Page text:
We are stewards of his vineyard

I am once again reminded of a sentiment penned by Khalil Gibran: “If you love somebody, let them go, for if they return, they were always yours. And if they don’t, they never were.” I must confess, when I read those words I always think of God and how he loves us so; he loves us so much that he is willing to let us go, in the hope we will return to him.

The wretched tenants

He loves us and out of His generosity has provided each of us with a beautiful vineyard upon which we can produce a bountiful harvest. God left his vineyard in our capable hands, as tenants, to tend and to produce a bountiful harvest.

There is a tendency, illustrated in today’s Gospel, for us to find ourselves infected with a form of over-confidence; it comes with an attitude which blinds us, a kind of “tenants’ syndrome,” which convinces us that we are the true owners of the vineyard. Ironically, we are most vulnerable when we are working most diligently to produce a bountiful harvest.

The recent devastation wrought by hurricanes in Texas and Florida, serve as fresh reminders of the horrors nature can inflict upon us. In the aftermath of hurricane Katrina, churches sent Katrina relief teams to the Gulf Coast to work on the enormous cleanup and rebuilding effort of flood-damaged houses.

Many of these teams were housed in what had once been a church camp and conference center right on the Gulf Coast.  The wooden buildings had all been wiped away by the wind and the tidal surge, but the brick buildings remained and became the dormitories and cafeteria for the relief workers.

Things went along smoothly at first, but the volunteer staff began hearing from the visitors about the quality of the sandwiches provided for lunch at the work sites and the lack of good snacks.

One day, as the volunteers came to the hall for breakfast, they were greeted by a big chalk board with a message scrolled across it: “This is not about you,” it said.

The “tenants’ syndrome” had worked its way even into this outpost of relief in the aftermath of such vast destruction.  Perhaps for the more perceptive members of the relief teams, a light bulb went on in their heads: “That message, it’s for us, … it’s about us!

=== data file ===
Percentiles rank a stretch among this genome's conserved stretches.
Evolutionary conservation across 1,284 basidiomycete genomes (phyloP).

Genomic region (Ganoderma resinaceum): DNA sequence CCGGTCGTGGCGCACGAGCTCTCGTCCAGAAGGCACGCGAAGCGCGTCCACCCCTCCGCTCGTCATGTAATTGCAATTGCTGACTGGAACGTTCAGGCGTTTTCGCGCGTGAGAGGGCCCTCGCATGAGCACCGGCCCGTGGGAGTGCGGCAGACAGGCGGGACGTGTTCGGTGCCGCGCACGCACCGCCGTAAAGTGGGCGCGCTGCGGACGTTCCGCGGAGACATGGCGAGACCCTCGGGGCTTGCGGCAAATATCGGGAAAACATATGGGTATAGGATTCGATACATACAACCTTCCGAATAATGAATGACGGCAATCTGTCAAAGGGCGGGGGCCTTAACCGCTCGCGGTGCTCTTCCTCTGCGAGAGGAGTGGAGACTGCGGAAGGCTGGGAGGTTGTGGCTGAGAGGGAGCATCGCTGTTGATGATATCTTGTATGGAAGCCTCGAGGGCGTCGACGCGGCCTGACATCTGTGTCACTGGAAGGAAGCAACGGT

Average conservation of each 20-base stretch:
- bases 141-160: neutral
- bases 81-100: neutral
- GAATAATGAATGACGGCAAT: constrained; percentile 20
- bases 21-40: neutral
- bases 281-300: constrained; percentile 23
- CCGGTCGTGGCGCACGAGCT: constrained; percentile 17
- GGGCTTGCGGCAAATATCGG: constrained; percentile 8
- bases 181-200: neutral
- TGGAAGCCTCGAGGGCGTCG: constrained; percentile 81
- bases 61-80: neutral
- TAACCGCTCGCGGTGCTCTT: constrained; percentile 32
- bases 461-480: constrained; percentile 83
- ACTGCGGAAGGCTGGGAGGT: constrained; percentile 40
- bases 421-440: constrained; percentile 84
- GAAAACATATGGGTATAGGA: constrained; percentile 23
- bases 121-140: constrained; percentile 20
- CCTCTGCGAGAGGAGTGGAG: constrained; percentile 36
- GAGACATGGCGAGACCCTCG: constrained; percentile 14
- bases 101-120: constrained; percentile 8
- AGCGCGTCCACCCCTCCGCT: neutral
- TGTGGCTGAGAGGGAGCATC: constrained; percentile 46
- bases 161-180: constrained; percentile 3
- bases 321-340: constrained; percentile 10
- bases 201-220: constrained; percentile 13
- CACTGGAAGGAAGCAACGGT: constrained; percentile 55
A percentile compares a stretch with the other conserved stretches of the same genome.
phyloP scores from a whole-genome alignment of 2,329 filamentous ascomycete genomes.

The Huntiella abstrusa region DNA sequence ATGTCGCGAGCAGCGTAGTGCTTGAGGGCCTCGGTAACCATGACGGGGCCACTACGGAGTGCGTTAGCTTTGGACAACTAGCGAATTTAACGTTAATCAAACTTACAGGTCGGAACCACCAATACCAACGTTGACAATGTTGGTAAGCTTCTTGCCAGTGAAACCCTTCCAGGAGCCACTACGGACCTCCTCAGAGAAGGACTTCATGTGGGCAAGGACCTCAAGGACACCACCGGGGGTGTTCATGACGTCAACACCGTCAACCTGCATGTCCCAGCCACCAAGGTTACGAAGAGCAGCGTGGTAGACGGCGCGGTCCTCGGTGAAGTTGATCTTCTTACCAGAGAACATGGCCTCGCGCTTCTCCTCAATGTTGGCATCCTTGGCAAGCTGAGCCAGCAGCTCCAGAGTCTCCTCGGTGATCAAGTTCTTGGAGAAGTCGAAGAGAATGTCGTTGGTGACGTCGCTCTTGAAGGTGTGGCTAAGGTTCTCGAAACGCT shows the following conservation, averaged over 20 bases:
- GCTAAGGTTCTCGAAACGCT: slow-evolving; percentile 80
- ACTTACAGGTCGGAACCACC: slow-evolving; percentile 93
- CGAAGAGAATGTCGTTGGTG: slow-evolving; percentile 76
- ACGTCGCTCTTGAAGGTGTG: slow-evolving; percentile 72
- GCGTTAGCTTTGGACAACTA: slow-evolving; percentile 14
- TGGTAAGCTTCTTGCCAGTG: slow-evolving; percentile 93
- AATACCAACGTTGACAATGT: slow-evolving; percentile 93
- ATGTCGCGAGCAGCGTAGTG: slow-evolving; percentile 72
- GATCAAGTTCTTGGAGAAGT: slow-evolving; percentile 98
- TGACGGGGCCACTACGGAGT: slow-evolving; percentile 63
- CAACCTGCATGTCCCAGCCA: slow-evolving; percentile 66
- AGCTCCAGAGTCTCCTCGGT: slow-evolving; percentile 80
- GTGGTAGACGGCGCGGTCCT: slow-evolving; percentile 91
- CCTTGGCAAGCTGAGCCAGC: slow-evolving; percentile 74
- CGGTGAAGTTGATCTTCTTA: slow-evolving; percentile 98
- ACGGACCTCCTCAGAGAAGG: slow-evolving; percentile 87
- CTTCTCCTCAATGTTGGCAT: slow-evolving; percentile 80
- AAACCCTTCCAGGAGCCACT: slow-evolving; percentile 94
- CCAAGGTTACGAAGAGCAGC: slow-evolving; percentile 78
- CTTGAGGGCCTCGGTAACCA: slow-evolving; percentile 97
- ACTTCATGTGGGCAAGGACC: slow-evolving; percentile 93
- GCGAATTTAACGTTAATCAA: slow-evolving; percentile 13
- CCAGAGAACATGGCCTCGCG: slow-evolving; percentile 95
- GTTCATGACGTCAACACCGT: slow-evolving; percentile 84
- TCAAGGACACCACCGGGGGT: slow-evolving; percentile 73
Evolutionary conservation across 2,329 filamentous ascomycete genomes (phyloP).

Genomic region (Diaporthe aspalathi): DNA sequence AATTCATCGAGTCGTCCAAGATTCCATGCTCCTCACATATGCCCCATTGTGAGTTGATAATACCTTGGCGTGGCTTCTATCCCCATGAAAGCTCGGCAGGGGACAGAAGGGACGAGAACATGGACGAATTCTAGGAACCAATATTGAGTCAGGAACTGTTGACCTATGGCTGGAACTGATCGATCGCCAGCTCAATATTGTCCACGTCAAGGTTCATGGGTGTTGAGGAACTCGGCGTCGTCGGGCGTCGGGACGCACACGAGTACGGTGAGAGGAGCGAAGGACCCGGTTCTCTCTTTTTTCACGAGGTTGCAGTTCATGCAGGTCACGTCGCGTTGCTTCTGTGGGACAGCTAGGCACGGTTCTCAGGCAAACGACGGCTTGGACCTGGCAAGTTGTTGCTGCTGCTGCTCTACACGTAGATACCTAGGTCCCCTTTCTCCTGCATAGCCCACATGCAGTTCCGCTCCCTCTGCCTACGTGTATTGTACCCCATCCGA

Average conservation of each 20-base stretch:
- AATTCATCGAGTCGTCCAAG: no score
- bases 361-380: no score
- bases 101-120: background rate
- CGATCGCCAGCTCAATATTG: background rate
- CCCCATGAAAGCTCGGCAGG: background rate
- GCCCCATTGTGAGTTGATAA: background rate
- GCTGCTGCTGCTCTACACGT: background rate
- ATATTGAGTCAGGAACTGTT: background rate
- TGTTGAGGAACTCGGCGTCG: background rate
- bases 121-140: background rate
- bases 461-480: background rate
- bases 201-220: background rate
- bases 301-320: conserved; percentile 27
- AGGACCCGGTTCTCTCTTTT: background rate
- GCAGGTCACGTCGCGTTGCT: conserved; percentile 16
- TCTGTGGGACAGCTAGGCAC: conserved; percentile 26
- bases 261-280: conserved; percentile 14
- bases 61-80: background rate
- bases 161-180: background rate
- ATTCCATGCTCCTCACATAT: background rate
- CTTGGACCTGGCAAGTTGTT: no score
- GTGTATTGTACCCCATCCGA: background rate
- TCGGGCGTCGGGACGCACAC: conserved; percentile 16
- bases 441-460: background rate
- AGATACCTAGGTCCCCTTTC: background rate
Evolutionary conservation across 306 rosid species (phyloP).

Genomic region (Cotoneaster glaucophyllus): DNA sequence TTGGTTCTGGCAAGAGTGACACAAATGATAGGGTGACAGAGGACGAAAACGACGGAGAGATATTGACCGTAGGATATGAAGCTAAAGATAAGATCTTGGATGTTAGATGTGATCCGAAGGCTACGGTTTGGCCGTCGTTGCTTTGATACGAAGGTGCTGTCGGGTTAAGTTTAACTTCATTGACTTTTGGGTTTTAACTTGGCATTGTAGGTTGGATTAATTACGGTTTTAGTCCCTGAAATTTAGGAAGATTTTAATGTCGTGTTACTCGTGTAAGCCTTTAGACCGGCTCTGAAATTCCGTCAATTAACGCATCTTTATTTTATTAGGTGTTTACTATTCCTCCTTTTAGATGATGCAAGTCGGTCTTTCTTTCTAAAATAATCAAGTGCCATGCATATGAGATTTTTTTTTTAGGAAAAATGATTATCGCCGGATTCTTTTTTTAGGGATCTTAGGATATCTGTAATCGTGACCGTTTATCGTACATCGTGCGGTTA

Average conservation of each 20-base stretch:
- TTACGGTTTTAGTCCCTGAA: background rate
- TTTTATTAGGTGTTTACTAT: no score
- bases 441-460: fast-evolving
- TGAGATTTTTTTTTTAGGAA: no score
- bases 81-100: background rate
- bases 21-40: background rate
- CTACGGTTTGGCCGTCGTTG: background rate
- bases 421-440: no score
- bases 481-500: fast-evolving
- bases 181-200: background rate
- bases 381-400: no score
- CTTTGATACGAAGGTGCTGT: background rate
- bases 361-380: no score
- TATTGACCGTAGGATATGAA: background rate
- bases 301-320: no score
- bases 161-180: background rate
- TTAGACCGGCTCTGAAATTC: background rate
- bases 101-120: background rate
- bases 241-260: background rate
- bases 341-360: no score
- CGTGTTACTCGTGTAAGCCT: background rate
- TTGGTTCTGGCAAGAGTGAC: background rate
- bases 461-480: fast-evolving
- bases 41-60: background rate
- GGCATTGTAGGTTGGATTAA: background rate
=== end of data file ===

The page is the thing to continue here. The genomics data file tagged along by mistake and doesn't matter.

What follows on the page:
Tenants’ syndrome can, and often does, strike when we least expect it, whenever an attitude of complacency and over-confidence washes over us, when it becomes “my” vineyard and “my” harvest.

The tenants’ in the parable demonstrate a delusional mindset. They believe they are masters rather than stewards and their delusion thus justifies their horrific actions. When the landowner demands his rightful harvest, the tenants beat and kill his servants defending their delusions.

And yet, within the parable lies a subtle trap, a snare for the unwary. Jesus says the landowner, after establishing his vineyard, “leased it to tenants and went on a journey.” But notice that the landowner then sent his servants before the harvest, “when vintage time drew near,” not after the harvest. The servants surprise the tenants by coming unexpectedly before the harvest.

We too often forget that we are on God’s timetable, not our own. Harvest time is when God chooses, which means we must always be prepared to give the Lord what is rightfully his. We are expected to produce good fruit in proportion to all that God has gifted us.

Unfortunately, we have often failed to produce a bountiful harvest for the Lord. We have each been given use of a well-prepared vineyard and yet we all too frequently fail to return the owner’s share of the grapes.

What obstacles are there that prevent us from encountering God and responding as we should? Often, we find ourselves hindered by our self-centeredness and indifference.

The more we wrap ourselves up in ourselves, the more isolated we become from God, and the less likely we are to encounter God in our lives. In our conceit we develop “tenants’ syndrome,” deluding ourselves into believing all that we have is ours and ours alone.

The parable of the Lord of the vineyard directs itself to our smugness, vanity and self-centeredness.  Yet, it contains a bit of hope despite its ominous content and warning. As Jean Cardinal Daniélou once observed:

God’s patience has been strained to its farthest limit in this tragedy of Christ, the Lord of the vineyard’s son, rejected by the tenants, crucified, treated by his own people as a stranger and an outcast. But from the lowest depths arises a sudden hope … The tragedy of Good Friday, when Israel rejected him that was sent, becomes in God’s plan the means whereby the vine planted in Israel was to break out in a new and vigorous growth.

When we have labored to produce a bountiful harvest, and are asked to give it up or let go of a portion, our inclination is to resist, to claim the results as solely of our own making, and to conveniently forget that we are only tenants, not owners.